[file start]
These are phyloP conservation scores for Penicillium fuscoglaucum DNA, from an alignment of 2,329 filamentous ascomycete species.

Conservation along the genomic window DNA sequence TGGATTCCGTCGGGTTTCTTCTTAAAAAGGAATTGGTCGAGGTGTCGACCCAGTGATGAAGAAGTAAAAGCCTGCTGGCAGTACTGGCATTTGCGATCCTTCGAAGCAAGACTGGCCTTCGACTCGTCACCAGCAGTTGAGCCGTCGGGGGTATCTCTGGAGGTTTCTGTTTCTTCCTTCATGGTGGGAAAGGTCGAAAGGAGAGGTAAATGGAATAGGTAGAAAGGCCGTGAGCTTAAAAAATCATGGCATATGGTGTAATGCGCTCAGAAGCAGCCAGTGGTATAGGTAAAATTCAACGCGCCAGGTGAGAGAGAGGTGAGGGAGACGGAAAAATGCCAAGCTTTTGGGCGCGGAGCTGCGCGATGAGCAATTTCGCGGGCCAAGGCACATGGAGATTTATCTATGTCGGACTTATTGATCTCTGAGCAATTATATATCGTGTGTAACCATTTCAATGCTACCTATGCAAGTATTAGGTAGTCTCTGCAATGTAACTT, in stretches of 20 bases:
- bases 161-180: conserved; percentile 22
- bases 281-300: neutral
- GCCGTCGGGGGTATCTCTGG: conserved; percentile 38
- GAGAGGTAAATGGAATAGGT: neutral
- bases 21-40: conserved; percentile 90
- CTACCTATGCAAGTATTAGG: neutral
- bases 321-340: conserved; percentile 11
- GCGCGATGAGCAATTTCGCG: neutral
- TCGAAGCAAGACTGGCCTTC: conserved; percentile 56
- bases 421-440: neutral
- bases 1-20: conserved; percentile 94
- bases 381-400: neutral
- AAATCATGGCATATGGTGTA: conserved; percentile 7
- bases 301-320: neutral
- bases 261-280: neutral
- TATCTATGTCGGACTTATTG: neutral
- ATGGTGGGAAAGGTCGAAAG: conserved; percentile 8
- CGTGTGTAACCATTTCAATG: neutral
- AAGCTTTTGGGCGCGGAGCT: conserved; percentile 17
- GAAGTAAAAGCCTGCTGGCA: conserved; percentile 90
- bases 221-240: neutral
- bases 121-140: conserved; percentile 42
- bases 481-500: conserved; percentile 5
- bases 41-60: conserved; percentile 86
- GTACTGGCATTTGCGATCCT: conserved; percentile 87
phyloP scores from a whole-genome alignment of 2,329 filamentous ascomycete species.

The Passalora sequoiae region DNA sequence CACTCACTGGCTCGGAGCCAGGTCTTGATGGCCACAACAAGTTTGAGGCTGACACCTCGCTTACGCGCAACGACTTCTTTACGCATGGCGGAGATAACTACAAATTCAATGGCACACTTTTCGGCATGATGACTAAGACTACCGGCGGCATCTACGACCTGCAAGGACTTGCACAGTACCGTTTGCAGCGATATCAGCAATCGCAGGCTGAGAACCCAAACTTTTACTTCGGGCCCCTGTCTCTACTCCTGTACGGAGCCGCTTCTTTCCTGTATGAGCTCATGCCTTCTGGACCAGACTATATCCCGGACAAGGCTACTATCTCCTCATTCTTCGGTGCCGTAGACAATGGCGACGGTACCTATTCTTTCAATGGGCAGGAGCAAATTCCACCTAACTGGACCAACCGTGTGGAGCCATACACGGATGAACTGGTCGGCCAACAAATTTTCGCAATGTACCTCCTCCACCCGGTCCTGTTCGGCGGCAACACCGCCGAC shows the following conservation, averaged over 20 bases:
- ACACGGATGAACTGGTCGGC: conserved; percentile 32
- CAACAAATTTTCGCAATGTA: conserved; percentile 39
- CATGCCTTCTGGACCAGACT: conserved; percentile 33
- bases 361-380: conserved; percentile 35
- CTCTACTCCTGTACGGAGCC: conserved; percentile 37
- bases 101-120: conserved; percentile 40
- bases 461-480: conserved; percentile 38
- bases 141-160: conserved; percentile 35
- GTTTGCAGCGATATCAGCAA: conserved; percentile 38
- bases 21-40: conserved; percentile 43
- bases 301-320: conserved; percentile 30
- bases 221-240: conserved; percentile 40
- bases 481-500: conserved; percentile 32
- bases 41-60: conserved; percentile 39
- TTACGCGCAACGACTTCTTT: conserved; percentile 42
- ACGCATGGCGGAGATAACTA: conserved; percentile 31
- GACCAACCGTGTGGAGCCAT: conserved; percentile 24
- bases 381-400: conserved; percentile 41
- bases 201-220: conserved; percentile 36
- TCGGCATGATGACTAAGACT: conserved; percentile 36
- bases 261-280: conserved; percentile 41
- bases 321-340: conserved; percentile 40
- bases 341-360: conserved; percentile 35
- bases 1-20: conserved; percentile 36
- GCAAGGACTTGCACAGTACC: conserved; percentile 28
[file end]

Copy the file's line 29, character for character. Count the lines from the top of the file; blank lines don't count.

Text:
The Passalora sequoiae region DNA sequence CACTCACTGGCTCGGAGCCAGGTCTTGATGGCCACAACAAGTTTGAGGCTGACACCTCGCTTACGCGCAACGACTTCTTTACGCATGGCGGAGATAACTACAAATTCAATGGCACACTTTTCGGCATGATGACTAAGACTACCGGCGGCATCTACGACCTGCAAGGACTTGCACAGTACCGTTTGCAGCGATATCAGCAATCGCAGGCTGAGAACCCAAACTTTTACTTCGGGCCCCTGTCTCTACTCCTGTACGGAGCCGCTTCTTTCCTGTATGAGCTCATGCCTTCTGGACCAGACTATATCCCGGACAAGGCTACTATCTCCTCATTCTTCGGTGCCGTAGACAATGGCGACGGTACCTATTCTTTCAATGGGCAGGAGCAAATTCCACCTAACTGGACCAACCGTGTGGAGCCATACACGGATGAACTGGTCGGCCAACAAATTTTCGCAATGTACCTCCTCCACCCGGTCCTGTTCGGCGGCAACACCGCCGAC shows the following conservation, averaged over 20 bases: